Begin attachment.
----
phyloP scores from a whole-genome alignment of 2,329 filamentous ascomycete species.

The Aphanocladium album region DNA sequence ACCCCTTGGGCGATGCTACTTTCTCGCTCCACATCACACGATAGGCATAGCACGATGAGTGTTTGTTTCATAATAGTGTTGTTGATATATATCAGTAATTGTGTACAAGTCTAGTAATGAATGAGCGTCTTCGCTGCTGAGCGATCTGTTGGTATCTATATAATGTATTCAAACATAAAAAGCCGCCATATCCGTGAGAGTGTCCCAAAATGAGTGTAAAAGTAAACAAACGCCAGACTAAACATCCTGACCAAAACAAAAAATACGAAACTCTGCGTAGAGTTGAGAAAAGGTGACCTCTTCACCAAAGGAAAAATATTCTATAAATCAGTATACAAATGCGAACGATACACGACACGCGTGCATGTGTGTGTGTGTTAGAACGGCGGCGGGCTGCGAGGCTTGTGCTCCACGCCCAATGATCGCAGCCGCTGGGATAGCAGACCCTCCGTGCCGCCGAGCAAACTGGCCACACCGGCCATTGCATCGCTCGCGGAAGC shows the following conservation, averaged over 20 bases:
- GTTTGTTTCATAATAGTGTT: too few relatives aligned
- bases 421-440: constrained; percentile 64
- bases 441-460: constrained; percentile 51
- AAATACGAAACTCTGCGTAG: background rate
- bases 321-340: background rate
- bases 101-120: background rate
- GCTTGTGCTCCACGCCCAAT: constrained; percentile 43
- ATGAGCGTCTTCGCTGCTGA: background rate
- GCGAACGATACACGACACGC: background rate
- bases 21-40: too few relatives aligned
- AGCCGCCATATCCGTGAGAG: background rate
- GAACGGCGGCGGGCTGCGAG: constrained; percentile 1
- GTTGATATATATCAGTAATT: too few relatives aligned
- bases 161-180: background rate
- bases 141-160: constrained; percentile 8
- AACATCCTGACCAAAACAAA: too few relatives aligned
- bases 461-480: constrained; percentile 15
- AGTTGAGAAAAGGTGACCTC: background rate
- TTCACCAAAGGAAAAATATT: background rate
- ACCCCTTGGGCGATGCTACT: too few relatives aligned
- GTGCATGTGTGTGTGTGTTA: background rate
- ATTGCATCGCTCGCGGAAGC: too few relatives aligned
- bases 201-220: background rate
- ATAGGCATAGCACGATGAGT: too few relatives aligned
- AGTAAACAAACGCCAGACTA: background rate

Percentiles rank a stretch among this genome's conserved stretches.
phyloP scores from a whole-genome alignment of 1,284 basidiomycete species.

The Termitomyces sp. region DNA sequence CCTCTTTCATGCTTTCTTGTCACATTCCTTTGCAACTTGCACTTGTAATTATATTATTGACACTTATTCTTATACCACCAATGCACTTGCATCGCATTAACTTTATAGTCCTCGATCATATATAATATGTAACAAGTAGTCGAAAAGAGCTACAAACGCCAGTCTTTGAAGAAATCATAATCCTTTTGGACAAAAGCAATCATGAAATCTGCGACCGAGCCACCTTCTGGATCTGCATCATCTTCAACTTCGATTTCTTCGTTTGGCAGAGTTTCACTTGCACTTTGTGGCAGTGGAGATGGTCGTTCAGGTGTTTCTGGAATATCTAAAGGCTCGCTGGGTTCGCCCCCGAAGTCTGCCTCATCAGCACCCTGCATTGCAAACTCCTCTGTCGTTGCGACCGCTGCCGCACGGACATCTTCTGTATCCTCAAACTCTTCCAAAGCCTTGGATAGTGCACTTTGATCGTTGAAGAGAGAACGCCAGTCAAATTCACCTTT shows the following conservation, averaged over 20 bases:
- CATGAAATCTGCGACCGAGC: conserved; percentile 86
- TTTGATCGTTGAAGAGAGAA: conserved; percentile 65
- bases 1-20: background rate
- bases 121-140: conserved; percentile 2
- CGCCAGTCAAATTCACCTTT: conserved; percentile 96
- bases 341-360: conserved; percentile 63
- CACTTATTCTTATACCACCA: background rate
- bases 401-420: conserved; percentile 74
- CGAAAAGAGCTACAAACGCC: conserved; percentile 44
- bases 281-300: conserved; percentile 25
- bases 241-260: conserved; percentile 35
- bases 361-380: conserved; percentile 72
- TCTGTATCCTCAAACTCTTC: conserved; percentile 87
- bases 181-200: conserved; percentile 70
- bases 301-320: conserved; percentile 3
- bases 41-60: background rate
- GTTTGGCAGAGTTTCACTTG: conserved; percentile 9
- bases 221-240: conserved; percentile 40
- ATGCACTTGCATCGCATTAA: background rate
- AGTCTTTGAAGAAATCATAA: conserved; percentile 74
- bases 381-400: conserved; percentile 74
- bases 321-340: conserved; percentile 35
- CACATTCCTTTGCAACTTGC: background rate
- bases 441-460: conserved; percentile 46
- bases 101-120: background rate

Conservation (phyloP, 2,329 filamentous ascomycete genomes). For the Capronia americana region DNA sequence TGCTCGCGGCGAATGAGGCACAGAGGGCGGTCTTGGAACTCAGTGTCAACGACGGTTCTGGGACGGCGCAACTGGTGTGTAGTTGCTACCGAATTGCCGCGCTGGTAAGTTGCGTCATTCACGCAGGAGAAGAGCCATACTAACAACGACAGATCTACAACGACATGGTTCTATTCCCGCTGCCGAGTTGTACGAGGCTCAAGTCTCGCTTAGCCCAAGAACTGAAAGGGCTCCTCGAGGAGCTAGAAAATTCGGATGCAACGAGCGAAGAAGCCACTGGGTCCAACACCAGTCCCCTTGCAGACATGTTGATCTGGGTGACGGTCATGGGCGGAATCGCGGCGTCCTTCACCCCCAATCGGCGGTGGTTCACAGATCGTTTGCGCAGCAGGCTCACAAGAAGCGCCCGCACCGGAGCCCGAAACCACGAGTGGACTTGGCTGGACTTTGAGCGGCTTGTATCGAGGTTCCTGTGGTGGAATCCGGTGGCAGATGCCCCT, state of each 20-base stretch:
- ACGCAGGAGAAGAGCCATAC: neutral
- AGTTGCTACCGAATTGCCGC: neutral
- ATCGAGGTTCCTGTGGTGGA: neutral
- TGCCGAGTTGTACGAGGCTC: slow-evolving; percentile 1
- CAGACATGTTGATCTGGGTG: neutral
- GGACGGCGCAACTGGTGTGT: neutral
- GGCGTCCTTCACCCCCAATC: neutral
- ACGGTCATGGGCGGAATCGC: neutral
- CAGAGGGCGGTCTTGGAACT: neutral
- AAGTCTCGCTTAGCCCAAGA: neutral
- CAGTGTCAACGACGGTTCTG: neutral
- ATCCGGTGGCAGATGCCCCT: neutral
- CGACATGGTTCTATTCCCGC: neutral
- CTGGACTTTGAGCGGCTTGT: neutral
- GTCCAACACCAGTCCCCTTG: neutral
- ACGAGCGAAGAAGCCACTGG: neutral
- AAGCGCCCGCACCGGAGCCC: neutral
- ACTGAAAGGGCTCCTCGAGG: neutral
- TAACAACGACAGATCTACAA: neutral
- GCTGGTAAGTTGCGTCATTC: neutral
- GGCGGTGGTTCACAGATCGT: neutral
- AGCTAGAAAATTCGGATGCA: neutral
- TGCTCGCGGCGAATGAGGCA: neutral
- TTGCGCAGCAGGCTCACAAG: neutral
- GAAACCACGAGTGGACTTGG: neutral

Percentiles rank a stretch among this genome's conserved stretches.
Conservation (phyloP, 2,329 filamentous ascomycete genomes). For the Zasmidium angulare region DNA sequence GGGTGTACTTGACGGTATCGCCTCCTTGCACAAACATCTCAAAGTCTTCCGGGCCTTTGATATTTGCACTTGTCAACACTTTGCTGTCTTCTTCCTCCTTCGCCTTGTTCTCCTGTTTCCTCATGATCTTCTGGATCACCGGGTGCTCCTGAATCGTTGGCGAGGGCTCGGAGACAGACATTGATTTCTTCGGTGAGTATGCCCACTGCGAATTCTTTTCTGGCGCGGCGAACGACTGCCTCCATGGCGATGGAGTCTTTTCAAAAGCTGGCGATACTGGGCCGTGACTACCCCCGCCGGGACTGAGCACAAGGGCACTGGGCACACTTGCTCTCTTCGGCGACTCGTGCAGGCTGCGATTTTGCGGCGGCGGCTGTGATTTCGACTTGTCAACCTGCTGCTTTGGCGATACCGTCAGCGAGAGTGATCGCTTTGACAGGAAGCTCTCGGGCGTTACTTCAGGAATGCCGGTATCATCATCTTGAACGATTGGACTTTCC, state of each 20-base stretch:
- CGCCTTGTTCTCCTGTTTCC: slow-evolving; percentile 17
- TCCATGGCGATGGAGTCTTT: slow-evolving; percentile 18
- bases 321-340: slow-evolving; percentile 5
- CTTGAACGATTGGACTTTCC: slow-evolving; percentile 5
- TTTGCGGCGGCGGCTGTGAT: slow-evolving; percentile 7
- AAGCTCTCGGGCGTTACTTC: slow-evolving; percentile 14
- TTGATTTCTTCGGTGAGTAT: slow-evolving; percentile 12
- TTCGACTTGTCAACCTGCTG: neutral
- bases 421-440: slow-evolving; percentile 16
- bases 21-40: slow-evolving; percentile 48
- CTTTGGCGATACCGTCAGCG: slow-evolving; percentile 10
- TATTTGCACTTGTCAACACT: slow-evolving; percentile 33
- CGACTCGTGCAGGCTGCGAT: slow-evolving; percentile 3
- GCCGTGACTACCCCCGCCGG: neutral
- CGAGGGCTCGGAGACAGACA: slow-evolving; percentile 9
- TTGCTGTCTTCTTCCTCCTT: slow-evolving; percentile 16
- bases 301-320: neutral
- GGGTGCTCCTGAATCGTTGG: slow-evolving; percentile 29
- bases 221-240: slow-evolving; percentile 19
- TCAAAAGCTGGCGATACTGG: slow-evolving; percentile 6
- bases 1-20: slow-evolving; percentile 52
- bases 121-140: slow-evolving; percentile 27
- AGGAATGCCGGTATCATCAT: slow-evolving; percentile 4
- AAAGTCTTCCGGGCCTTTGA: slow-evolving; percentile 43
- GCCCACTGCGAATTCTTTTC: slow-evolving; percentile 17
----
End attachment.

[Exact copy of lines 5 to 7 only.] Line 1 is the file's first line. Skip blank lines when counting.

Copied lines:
- bases 441-460: constrained; percentile 51
- AAATACGAAACTCTGCGTAG: background rate
- bases 321-340: background rate